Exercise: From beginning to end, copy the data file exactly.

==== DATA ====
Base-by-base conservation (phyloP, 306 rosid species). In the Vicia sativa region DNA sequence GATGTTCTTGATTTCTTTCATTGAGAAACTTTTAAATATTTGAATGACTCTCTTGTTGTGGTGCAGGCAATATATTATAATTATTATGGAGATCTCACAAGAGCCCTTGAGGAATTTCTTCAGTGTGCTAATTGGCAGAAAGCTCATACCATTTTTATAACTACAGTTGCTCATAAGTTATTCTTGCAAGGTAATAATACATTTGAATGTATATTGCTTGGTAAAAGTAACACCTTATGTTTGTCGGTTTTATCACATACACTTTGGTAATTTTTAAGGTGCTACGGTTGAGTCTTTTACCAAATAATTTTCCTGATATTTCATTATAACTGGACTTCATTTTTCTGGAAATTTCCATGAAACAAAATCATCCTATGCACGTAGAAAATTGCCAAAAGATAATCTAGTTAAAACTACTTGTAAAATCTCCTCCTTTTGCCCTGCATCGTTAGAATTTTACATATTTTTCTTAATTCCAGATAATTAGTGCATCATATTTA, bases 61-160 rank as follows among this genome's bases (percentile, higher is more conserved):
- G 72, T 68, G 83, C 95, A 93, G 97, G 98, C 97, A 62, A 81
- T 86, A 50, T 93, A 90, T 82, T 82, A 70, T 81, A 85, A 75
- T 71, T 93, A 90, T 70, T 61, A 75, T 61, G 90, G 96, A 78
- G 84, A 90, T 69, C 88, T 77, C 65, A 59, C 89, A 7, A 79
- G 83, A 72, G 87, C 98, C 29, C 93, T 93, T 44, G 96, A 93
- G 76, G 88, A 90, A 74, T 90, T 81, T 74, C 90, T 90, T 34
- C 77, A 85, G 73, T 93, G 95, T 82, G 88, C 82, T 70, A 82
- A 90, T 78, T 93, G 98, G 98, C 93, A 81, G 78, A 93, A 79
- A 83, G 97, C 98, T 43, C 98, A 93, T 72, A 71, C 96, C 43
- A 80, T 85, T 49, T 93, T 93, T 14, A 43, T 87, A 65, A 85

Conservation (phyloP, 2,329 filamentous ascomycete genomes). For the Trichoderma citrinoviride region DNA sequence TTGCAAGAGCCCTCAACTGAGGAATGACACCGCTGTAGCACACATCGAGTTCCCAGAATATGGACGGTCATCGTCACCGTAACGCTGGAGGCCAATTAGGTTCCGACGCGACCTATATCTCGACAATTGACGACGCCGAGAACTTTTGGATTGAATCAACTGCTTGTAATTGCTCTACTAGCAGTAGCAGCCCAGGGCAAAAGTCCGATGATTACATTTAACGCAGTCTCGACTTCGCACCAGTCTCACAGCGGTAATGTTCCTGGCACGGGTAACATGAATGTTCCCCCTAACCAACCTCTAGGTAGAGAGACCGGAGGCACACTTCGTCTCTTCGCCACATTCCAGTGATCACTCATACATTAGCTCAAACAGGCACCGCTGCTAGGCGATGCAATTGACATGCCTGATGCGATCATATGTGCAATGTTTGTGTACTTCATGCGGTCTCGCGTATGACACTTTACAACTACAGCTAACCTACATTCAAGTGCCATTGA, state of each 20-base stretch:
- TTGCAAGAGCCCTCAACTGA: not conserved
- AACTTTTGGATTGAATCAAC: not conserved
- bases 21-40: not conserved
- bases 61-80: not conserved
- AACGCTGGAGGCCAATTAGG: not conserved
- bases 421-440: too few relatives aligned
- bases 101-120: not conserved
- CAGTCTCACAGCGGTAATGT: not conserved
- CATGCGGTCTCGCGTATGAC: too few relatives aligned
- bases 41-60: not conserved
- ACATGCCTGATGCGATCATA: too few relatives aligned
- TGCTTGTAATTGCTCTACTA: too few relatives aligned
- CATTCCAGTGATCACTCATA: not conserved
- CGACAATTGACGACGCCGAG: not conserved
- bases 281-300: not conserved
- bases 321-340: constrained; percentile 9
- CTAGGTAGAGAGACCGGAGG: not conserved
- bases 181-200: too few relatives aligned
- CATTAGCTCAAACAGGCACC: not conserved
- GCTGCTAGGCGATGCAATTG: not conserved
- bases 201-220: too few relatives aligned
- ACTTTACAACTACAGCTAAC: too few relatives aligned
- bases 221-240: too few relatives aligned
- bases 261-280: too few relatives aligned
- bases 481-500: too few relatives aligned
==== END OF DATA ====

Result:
Base-by-base conservation (phyloP, 306 rosid species). In the Vicia sativa region DNA sequence GATGTTCTTGATTTCTTTCATTGAGAAACTTTTAAATATTTGAATGACTCTCTTGTTGTGGTGCAGGCAATATATTATAATTATTATGGAGATCTCACAAGAGCCCTTGAGGAATTTCTTCAGTGTGCTAATTGGCAGAAAGCTCATACCATTTTTATAACTACAGTTGCTCATAAGTTATTCTTGCAAGGTAATAATACATTTGAATGTATATTGCTTGGTAAAAGTAACACCTTATGTTTGTCGGTTTTATCACATACACTTTGGTAATTTTTAAGGTGCTACGGTTGAGTCTTTTACCAAATAATTTTCCTGATATTTCATTATAACTGGACTTCATTTTTCTGGAAATTTCCATGAAACAAAATCATCCTATGCACGTAGAAAATTGCCAAAAGATAATCTAGTTAAAACTACTTGTAAAATCTCCTCCTTTTGCCCTGCATCGTTAGAATTTTACATATTTTTCTTAATTCCAGATAATTAGTGCATCATATTTA, bases 61-160 rank as follows among this genome's bases (percentile, higher is more conserved):
- G 72, T 68, G 83, C 95, A 93, G 97, G 98, C 97, A 62, A 81
- T 86, A 50, T 93, A 90, T 82, T 82, A 70, T 81, A 85, A 75
- T 71, T 93, A 90, T 70, T 61, A 75, T 61, G 90, G 96, A 78
- G 84, A 90, T 69, C 88, T 77, C 65, A 59, C 89, A 7, A 79
- G 83, A 72, G 87, C 98, C 29, C 93, T 93, T 44, G 96, A 93
- G 76, G 88, A 90, A 74, T 90, T 81, T 74, C 90, T 90, T 34
- C 77, A 85, G 73, T 93, G 95, T 82, G 88, C 82, T 70, A 82
- A 90, T 78, T 93, G 98, G 98, C 93, A 81, G 78, A 93, A 79
- A 83, G 97, C 98, T 43, C 98, A 93, T 72, A 71, C 96, C 43
- A 80, T 85, T 49, T 93, T 93, T 14, A 43, T 87, A 65, A 85

Conservation (phyloP, 2,329 filamentous ascomycete genomes). For the Trichoderma citrinoviride region DNA sequence TTGCAAGAGCCCTCAACTGAGGAATGACACCGCTGTAGCACACATCGAGTTCCCAGAATATGGACGGTCATCGTCACCGTAACGCTGGAGGCCAATTAGGTTCCGACGCGACCTATATCTCGACAATTGACGACGCCGAGAACTTTTGGATTGAATCAACTGCTTGTAATTGCTCTACTAGCAGTAGCAGCCCAGGGCAAAAGTCCGATGATTACATTTAACGCAGTCTCGACTTCGCACCAGTCTCACAGCGGTAATGTTCCTGGCACGGGTAACATGAATGTTCCCCCTAACCAACCTCTAGGTAGAGAGACCGGAGGCACACTTCGTCTCTTCGCCACATTCCAGTGATCACTCATACATTAGCTCAAACAGGCACCGCTGCTAGGCGATGCAATTGACATGCCTGATGCGATCATATGTGCAATGTTTGTGTACTTCATGCGGTCTCGCGTATGACACTTTACAACTACAGCTAACCTACATTCAAGTGCCATTGA, state of each 20-base stretch:
- TTGCAAGAGCCCTCAACTGA: not conserved
- AACTTTTGGATTGAATCAAC: not conserved
- bases 21-40: not conserved
- bases 61-80: not conserved
- AACGCTGGAGGCCAATTAGG: not conserved
- bases 421-440: too few relatives aligned
- bases 101-120: not conserved
- CAGTCTCACAGCGGTAATGT: not conserved
- CATGCGGTCTCGCGTATGAC: too few relatives aligned
- bases 41-60: not conserved
- ACATGCCTGATGCGATCATA: too few relatives aligned
- TGCTTGTAATTGCTCTACTA: too few relatives aligned
- CATTCCAGTGATCACTCATA: not conserved
- CGACAATTGACGACGCCGAG: not conserved
- bases 281-300: not conserved
- bases 321-340: constrained; percentile 9
- CTAGGTAGAGAGACCGGAGG: not conserved
- bases 181-200: too few relatives aligned
- CATTAGCTCAAACAGGCACC: not conserved
- GCTGCTAGGCGATGCAATTG: not conserved
- bases 201-220: too few relatives aligned
- ACTTTACAACTACAGCTAAC: too few relatives aligned
- bases 221-240: too few relatives aligned
- bases 261-280: too few relatives aligned
- bases 481-500: too few relatives aligned